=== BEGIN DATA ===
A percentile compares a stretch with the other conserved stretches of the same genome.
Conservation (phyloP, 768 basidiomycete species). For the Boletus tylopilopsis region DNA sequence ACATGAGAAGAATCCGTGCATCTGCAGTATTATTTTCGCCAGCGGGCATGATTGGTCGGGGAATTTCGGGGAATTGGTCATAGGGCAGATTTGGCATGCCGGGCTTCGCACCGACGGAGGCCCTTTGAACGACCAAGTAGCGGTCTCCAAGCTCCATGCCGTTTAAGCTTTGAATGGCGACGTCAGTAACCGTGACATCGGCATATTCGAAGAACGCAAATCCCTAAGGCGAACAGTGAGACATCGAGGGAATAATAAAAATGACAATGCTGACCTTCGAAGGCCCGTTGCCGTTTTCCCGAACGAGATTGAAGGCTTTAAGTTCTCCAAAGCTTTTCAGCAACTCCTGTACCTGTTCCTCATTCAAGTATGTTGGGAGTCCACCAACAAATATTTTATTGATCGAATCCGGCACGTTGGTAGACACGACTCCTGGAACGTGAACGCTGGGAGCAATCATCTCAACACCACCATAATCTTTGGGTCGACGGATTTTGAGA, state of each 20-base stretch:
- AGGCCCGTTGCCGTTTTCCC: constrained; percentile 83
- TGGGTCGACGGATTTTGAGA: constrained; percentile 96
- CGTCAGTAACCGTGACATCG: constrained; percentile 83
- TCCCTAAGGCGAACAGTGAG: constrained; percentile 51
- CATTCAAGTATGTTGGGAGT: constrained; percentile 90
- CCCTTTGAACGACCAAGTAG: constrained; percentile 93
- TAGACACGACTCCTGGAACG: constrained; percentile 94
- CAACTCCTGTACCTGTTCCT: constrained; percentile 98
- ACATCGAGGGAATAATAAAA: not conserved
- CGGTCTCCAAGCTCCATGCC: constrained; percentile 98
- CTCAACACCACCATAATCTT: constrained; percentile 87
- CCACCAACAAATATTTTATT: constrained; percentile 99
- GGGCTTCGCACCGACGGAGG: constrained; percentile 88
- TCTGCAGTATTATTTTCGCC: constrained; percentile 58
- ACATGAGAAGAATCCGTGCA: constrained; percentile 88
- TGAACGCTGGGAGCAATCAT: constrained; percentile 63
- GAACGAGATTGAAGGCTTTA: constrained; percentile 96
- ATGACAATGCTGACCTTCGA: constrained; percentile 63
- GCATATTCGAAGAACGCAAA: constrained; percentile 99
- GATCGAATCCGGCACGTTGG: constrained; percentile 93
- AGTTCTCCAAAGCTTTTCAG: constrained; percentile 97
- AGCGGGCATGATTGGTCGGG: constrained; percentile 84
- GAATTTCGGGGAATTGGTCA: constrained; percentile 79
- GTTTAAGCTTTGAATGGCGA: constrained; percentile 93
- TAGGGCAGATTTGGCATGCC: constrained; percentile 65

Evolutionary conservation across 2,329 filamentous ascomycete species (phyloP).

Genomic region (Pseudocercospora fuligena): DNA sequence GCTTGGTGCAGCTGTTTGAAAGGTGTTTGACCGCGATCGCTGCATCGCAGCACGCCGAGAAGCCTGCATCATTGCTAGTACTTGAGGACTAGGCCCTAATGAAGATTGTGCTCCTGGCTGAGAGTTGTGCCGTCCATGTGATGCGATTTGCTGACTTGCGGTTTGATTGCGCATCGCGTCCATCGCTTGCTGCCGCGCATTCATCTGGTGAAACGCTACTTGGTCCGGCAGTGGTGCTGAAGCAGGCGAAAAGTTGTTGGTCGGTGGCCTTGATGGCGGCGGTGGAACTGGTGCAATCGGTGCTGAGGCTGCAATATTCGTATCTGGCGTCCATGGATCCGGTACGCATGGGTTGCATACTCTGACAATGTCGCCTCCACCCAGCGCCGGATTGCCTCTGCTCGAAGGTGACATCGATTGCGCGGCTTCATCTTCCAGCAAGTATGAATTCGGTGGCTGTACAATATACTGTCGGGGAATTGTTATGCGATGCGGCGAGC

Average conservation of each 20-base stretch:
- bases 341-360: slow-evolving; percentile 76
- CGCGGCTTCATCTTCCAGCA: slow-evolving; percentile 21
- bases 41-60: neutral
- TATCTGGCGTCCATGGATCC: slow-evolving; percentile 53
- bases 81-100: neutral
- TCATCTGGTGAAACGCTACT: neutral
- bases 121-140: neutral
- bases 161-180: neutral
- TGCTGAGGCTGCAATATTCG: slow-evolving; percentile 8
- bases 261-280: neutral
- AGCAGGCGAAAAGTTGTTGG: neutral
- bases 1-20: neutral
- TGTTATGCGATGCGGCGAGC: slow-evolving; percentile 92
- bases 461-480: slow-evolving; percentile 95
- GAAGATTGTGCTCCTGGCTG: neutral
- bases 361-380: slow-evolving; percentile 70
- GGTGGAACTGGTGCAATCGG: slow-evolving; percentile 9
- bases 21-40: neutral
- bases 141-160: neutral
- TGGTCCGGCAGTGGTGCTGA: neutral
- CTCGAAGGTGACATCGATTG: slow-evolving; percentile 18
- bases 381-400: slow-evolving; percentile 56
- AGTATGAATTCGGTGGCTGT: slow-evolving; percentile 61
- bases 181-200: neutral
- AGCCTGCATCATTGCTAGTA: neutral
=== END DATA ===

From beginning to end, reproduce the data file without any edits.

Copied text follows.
A percentile compares a stretch with the other conserved stretches of the same genome.
Conservation (phyloP, 768 basidiomycete species). For the Boletus tylopilopsis region DNA sequence ACATGAGAAGAATCCGTGCATCTGCAGTATTATTTTCGCCAGCGGGCATGATTGGTCGGGGAATTTCGGGGAATTGGTCATAGGGCAGATTTGGCATGCCGGGCTTCGCACCGACGGAGGCCCTTTGAACGACCAAGTAGCGGTCTCCAAGCTCCATGCCGTTTAAGCTTTGAATGGCGACGTCAGTAACCGTGACATCGGCATATTCGAAGAACGCAAATCCCTAAGGCGAACAGTGAGACATCGAGGGAATAATAAAAATGACAATGCTGACCTTCGAAGGCCCGTTGCCGTTTTCCCGAACGAGATTGAAGGCTTTAAGTTCTCCAAAGCTTTTCAGCAACTCCTGTACCTGTTCCTCATTCAAGTATGTTGGGAGTCCACCAACAAATATTTTATTGATCGAATCCGGCACGTTGGTAGACACGACTCCTGGAACGTGAACGCTGGGAGCAATCATCTCAACACCACCATAATCTTTGGGTCGACGGATTTTGAGA, state of each 20-base stretch:
- AGGCCCGTTGCCGTTTTCCC: constrained; percentile 83
- TGGGTCGACGGATTTTGAGA: constrained; percentile 96
- CGTCAGTAACCGTGACATCG: constrained; percentile 83
- TCCCTAAGGCGAACAGTGAG: constrained; percentile 51
- CATTCAAGTATGTTGGGAGT: constrained; percentile 90
- CCCTTTGAACGACCAAGTAG: constrained; percentile 93
- TAGACACGACTCCTGGAACG: constrained; percentile 94
- CAACTCCTGTACCTGTTCCT: constrained; percentile 98
- ACATCGAGGGAATAATAAAA: not conserved
- CGGTCTCCAAGCTCCATGCC: constrained; percentile 98
- CTCAACACCACCATAATCTT: constrained; percentile 87
- CCACCAACAAATATTTTATT: constrained; percentile 99
- GGGCTTCGCACCGACGGAGG: constrained; percentile 88
- TCTGCAGTATTATTTTCGCC: constrained; percentile 58
- ACATGAGAAGAATCCGTGCA: constrained; percentile 88
- TGAACGCTGGGAGCAATCAT: constrained; percentile 63
- GAACGAGATTGAAGGCTTTA: constrained; percentile 96
- ATGACAATGCTGACCTTCGA: constrained; percentile 63
- GCATATTCGAAGAACGCAAA: constrained; percentile 99
- GATCGAATCCGGCACGTTGG: constrained; percentile 93
- AGTTCTCCAAAGCTTTTCAG: constrained; percentile 97
- AGCGGGCATGATTGGTCGGG: constrained; percentile 84
- GAATTTCGGGGAATTGGTCA: constrained; percentile 79
- GTTTAAGCTTTGAATGGCGA: constrained; percentile 93
- TAGGGCAGATTTGGCATGCC: constrained; percentile 65

Evolutionary conservation across 2,329 filamentous ascomycete species (phyloP).

Genomic region (Pseudocercospora fuligena): DNA sequence GCTTGGTGCAGCTGTTTGAAAGGTGTTTGACCGCGATCGCTGCATCGCAGCACGCCGAGAAGCCTGCATCATTGCTAGTACTTGAGGACTAGGCCCTAATGAAGATTGTGCTCCTGGCTGAGAGTTGTGCCGTCCATGTGATGCGATTTGCTGACTTGCGGTTTGATTGCGCATCGCGTCCATCGCTTGCTGCCGCGCATTCATCTGGTGAAACGCTACTTGGTCCGGCAGTGGTGCTGAAGCAGGCGAAAAGTTGTTGGTCGGTGGCCTTGATGGCGGCGGTGGAACTGGTGCAATCGGTGCTGAGGCTGCAATATTCGTATCTGGCGTCCATGGATCCGGTACGCATGGGTTGCATACTCTGACAATGTCGCCTCCACCCAGCGCCGGATTGCCTCTGCTCGAAGGTGACATCGATTGCGCGGCTTCATCTTCCAGCAAGTATGAATTCGGTGGCTGTACAATATACTGTCGGGGAATTGTTATGCGATGCGGCGAGC

Average conservation of each 20-base stretch:
- bases 341-360: slow-evolving; percentile 76
- CGCGGCTTCATCTTCCAGCA: slow-evolving; percentile 21
- bases 41-60: neutral
- TATCTGGCGTCCATGGATCC: slow-evolving; percentile 53
- bases 81-100: neutral
- TCATCTGGTGAAACGCTACT: neutral
- bases 121-140: neutral
- bases 161-180: neutral
- TGCTGAGGCTGCAATATTCG: slow-evolving; percentile 8
- bases 261-280: neutral
- AGCAGGCGAAAAGTTGTTGG: neutral
- bases 1-20: neutral
- TGTTATGCGATGCGGCGAGC: slow-evolving; percentile 92
- bases 461-480: slow-evolving; percentile 95
- GAAGATTGTGCTCCTGGCTG: neutral
- bases 361-380: slow-evolving; percentile 70
- GGTGGAACTGGTGCAATCGG: slow-evolving; percentile 9
- bases 21-40: neutral
- bases 141-160: neutral
- TGGTCCGGCAGTGGTGCTGA: neutral
- CTCGAAGGTGACATCGATTG: slow-evolving; percentile 18
- bases 381-400: slow-evolving; percentile 56
- AGTATGAATTCGGTGGCTGT: slow-evolving; percentile 61
- bases 181-200: neutral
- AGCCTGCATCATTGCTAGTA: neutral